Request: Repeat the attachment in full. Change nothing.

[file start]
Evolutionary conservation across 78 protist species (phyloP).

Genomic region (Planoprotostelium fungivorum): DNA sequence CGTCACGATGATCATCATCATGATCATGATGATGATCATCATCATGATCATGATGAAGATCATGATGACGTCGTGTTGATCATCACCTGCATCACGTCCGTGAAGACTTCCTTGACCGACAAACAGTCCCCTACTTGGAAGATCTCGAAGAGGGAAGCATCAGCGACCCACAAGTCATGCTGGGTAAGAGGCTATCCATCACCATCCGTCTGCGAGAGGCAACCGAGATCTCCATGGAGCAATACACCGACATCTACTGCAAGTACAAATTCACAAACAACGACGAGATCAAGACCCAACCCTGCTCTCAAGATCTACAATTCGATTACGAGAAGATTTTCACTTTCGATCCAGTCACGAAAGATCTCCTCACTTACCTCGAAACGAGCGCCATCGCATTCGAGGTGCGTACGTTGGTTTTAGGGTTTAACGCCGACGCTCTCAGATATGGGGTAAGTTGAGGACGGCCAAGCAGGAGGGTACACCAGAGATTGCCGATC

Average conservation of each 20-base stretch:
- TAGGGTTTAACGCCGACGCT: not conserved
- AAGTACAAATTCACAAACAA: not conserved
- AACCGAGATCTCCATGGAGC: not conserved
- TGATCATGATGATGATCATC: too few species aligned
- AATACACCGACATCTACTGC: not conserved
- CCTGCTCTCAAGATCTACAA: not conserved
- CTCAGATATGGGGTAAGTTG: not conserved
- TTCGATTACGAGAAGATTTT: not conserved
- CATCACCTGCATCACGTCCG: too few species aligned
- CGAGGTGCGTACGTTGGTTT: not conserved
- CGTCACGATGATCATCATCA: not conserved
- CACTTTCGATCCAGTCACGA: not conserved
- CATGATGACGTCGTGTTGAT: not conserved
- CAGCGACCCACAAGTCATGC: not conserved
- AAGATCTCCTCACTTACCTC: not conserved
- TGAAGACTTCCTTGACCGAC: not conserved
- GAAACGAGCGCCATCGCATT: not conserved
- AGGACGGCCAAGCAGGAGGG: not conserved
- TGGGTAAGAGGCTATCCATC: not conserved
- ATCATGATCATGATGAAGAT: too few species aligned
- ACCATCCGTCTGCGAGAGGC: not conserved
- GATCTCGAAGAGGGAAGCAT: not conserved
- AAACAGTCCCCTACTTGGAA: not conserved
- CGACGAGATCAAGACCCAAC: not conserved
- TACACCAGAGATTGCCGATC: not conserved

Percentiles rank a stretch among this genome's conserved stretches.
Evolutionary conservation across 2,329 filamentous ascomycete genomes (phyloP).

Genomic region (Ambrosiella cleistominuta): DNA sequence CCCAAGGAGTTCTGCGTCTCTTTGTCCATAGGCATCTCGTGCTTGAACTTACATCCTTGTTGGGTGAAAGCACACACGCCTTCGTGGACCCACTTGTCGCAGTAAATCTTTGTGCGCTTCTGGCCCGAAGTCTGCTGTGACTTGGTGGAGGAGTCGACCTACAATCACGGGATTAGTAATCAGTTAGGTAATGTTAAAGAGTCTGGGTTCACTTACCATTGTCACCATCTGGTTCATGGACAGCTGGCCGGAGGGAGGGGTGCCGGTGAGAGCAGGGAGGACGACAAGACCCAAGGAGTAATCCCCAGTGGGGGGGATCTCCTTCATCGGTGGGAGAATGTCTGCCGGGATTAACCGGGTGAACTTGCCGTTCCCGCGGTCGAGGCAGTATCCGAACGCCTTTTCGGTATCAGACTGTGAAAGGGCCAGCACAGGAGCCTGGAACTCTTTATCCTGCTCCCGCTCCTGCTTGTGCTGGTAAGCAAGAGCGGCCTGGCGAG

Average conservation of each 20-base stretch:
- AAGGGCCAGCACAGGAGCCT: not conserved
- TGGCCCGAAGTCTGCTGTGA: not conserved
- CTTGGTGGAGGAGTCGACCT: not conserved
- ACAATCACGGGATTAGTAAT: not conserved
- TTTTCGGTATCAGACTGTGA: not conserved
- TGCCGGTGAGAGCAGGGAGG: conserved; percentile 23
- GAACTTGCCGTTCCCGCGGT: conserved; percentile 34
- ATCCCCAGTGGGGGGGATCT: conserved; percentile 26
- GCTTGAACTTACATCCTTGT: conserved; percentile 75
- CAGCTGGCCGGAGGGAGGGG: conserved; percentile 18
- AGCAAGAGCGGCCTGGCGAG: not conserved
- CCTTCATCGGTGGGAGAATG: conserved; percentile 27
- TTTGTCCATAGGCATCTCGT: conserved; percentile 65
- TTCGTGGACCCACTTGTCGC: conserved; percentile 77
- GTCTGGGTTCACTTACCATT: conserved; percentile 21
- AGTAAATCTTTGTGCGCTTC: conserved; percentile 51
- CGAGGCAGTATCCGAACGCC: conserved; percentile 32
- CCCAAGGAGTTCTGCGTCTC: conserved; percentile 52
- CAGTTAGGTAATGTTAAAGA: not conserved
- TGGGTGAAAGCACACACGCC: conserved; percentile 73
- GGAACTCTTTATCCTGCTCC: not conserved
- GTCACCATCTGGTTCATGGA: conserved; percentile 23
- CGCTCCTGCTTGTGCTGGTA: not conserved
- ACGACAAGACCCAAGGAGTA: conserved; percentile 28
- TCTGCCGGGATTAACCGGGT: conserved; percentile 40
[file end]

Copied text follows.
Evolutionary conservation across 78 protist species (phyloP).

Genomic region (Planoprotostelium fungivorum): DNA sequence CGTCACGATGATCATCATCATGATCATGATGATGATCATCATCATGATCATGATGAAGATCATGATGACGTCGTGTTGATCATCACCTGCATCACGTCCGTGAAGACTTCCTTGACCGACAAACAGTCCCCTACTTGGAAGATCTCGAAGAGGGAAGCATCAGCGACCCACAAGTCATGCTGGGTAAGAGGCTATCCATCACCATCCGTCTGCGAGAGGCAACCGAGATCTCCATGGAGCAATACACCGACATCTACTGCAAGTACAAATTCACAAACAACGACGAGATCAAGACCCAACCCTGCTCTCAAGATCTACAATTCGATTACGAGAAGATTTTCACTTTCGATCCAGTCACGAAAGATCTCCTCACTTACCTCGAAACGAGCGCCATCGCATTCGAGGTGCGTACGTTGGTTTTAGGGTTTAACGCCGACGCTCTCAGATATGGGGTAAGTTGAGGACGGCCAAGCAGGAGGGTACACCAGAGATTGCCGATC

Average conservation of each 20-base stretch:
- TAGGGTTTAACGCCGACGCT: not conserved
- AAGTACAAATTCACAAACAA: not conserved
- AACCGAGATCTCCATGGAGC: not conserved
- TGATCATGATGATGATCATC: too few species aligned
- AATACACCGACATCTACTGC: not conserved
- CCTGCTCTCAAGATCTACAA: not conserved
- CTCAGATATGGGGTAAGTTG: not conserved
- TTCGATTACGAGAAGATTTT: not conserved
- CATCACCTGCATCACGTCCG: too few species aligned
- CGAGGTGCGTACGTTGGTTT: not conserved
- CGTCACGATGATCATCATCA: not conserved
- CACTTTCGATCCAGTCACGA: not conserved
- CATGATGACGTCGTGTTGAT: not conserved
- CAGCGACCCACAAGTCATGC: not conserved
- AAGATCTCCTCACTTACCTC: not conserved
- TGAAGACTTCCTTGACCGAC: not conserved
- GAAACGAGCGCCATCGCATT: not conserved
- AGGACGGCCAAGCAGGAGGG: not conserved
- TGGGTAAGAGGCTATCCATC: not conserved
- ATCATGATCATGATGAAGAT: too few species aligned
- ACCATCCGTCTGCGAGAGGC: not conserved
- GATCTCGAAGAGGGAAGCAT: not conserved
- AAACAGTCCCCTACTTGGAA: not conserved
- CGACGAGATCAAGACCCAAC: not conserved
- TACACCAGAGATTGCCGATC: not conserved

Percentiles rank a stretch among this genome's conserved stretches.
Evolutionary conservation across 2,329 filamentous ascomycete genomes (phyloP).

Genomic region (Ambrosiella cleistominuta): DNA sequence CCCAAGGAGTTCTGCGTCTCTTTGTCCATAGGCATCTCGTGCTTGAACTTACATCCTTGTTGGGTGAAAGCACACACGCCTTCGTGGACCCACTTGTCGCAGTAAATCTTTGTGCGCTTCTGGCCCGAAGTCTGCTGTGACTTGGTGGAGGAGTCGACCTACAATCACGGGATTAGTAATCAGTTAGGTAATGTTAAAGAGTCTGGGTTCACTTACCATTGTCACCATCTGGTTCATGGACAGCTGGCCGGAGGGAGGGGTGCCGGTGAGAGCAGGGAGGACGACAAGACCCAAGGAGTAATCCCCAGTGGGGGGGATCTCCTTCATCGGTGGGAGAATGTCTGCCGGGATTAACCGGGTGAACTTGCCGTTCCCGCGGTCGAGGCAGTATCCGAACGCCTTTTCGGTATCAGACTGTGAAAGGGCCAGCACAGGAGCCTGGAACTCTTTATCCTGCTCCCGCTCCTGCTTGTGCTGGTAAGCAAGAGCGGCCTGGCGAG

Average conservation of each 20-base stretch:
- AAGGGCCAGCACAGGAGCCT: not conserved
- TGGCCCGAAGTCTGCTGTGA: not conserved
- CTTGGTGGAGGAGTCGACCT: not conserved
- ACAATCACGGGATTAGTAAT: not conserved
- TTTTCGGTATCAGACTGTGA: not conserved
- TGCCGGTGAGAGCAGGGAGG: conserved; percentile 23
- GAACTTGCCGTTCCCGCGGT: conserved; percentile 34
- ATCCCCAGTGGGGGGGATCT: conserved; percentile 26
- GCTTGAACTTACATCCTTGT: conserved; percentile 75
- CAGCTGGCCGGAGGGAGGGG: conserved; percentile 18
- AGCAAGAGCGGCCTGGCGAG: not conserved
- CCTTCATCGGTGGGAGAATG: conserved; percentile 27
- TTTGTCCATAGGCATCTCGT: conserved; percentile 65
- TTCGTGGACCCACTTGTCGC: conserved; percentile 77
- GTCTGGGTTCACTTACCATT: conserved; percentile 21
- AGTAAATCTTTGTGCGCTTC: conserved; percentile 51
- CGAGGCAGTATCCGAACGCC: conserved; percentile 32
- CCCAAGGAGTTCTGCGTCTC: conserved; percentile 52
- CAGTTAGGTAATGTTAAAGA: not conserved
- TGGGTGAAAGCACACACGCC: conserved; percentile 73
- GGAACTCTTTATCCTGCTCC: not conserved
- GTCACCATCTGGTTCATGGA: conserved; percentile 23
- CGCTCCTGCTTGTGCTGGTA: not conserved
- ACGACAAGACCCAAGGAGTA: conserved; percentile 28
- TCTGCCGGGATTAACCGGGT: conserved; percentile 40